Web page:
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Enduring Roots: Encounters with Trees, History, and the American Landscape
by Gayle Brandow Samuels
Rutgers University Press, 2005
Paper: 978-0-8135-3539-5 | Cloth: 978-0-8135-2721-5 | eISBN: 978-0-8135-7873-6
Library of Congress Classification GR105.S333 1999
Dewey Decimal Classification 398.368216

ABOUT THIS BOOK | TOC
ABOUT THIS BOOK

2001 National Arbor Day Foundation Media Award

Trees are the grandest and most beautiful plant creations on earth. From their shade-giving, arching branches and strikingly diverse bark to their complex root systems, trees represent shelter, stability, place, and community as few other living objects can.

Enduring Roots tells the stories of historic American trees, including the oak, the apple, the cherry, and the oldest of the world’s trees, the bristlecone pine. These stories speak of our attachment to the land, of our universal and eternal need to leave a legacy, and demonstrate that the landscape is a gift, to be both received and, sometimes, tragically, to be destroyed.

Each chapter of this book focuses on a specific tree or group of trees and its relationship to both natural and human history, while exploring themes of community, memory, time, and place. Readers learn that colonial farmers planted marker trees near their homes to commemorate auspicious events like the birth of a child, a marriage, or the building of a house. They discover that Benjamin Franklin’s Newtown Pippin apples were made into a pie aboard Captain Cook’s Endeavour while the ship was sailing between Tahiti and New Zealand. They are told the little-known story of how the Japanese flowering cherry became the official tree of our nation’s capital—a tale spanning many decades and involving an international cast of characters. Taken together, these and many other stories provide us with a new ways to interpret the American landscape.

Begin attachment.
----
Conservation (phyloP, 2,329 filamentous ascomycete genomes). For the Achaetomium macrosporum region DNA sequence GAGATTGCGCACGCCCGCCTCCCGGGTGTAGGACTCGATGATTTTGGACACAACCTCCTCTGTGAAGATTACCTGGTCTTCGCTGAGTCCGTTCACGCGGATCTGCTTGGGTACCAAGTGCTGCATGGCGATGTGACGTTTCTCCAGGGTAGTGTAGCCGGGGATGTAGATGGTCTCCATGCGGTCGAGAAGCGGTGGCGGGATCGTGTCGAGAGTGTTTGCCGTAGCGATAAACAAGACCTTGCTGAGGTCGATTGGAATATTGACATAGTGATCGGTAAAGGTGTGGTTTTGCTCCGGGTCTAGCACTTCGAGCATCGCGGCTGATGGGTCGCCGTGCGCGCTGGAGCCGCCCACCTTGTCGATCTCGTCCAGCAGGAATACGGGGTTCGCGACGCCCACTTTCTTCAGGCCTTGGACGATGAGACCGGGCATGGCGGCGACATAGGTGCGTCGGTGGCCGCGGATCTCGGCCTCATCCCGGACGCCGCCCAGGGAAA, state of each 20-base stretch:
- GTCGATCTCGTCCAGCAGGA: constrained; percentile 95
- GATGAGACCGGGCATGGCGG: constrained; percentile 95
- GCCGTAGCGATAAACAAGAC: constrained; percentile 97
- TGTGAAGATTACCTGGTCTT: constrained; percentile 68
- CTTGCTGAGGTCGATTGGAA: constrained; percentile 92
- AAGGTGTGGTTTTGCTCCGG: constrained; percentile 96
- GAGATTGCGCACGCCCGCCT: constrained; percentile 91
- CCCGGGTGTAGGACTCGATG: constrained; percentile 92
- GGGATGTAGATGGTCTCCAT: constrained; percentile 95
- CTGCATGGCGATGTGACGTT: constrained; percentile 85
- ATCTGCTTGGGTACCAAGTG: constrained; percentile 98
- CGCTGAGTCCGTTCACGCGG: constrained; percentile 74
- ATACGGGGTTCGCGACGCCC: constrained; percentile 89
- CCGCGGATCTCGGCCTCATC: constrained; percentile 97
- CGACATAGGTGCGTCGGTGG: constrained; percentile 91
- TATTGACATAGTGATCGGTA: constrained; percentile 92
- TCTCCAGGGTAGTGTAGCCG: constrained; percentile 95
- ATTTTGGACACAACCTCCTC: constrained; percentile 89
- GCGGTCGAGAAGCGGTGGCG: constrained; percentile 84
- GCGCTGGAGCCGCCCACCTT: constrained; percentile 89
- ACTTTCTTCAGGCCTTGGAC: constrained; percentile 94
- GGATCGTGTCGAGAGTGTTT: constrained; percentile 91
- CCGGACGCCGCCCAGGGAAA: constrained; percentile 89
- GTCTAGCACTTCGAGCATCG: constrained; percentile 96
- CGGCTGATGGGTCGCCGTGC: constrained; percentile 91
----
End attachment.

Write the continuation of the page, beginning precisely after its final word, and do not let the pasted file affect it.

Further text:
“It is my hope,” the author writes, “that this collection will be seen for what it is, a few trees selected from a great forest, and that readers will explore both—the trees and the forest—and find pieces of their own stories in each.”


See other books on: American Landscape | Encounters | Landscape assessment | Symbolic aspects | Trees
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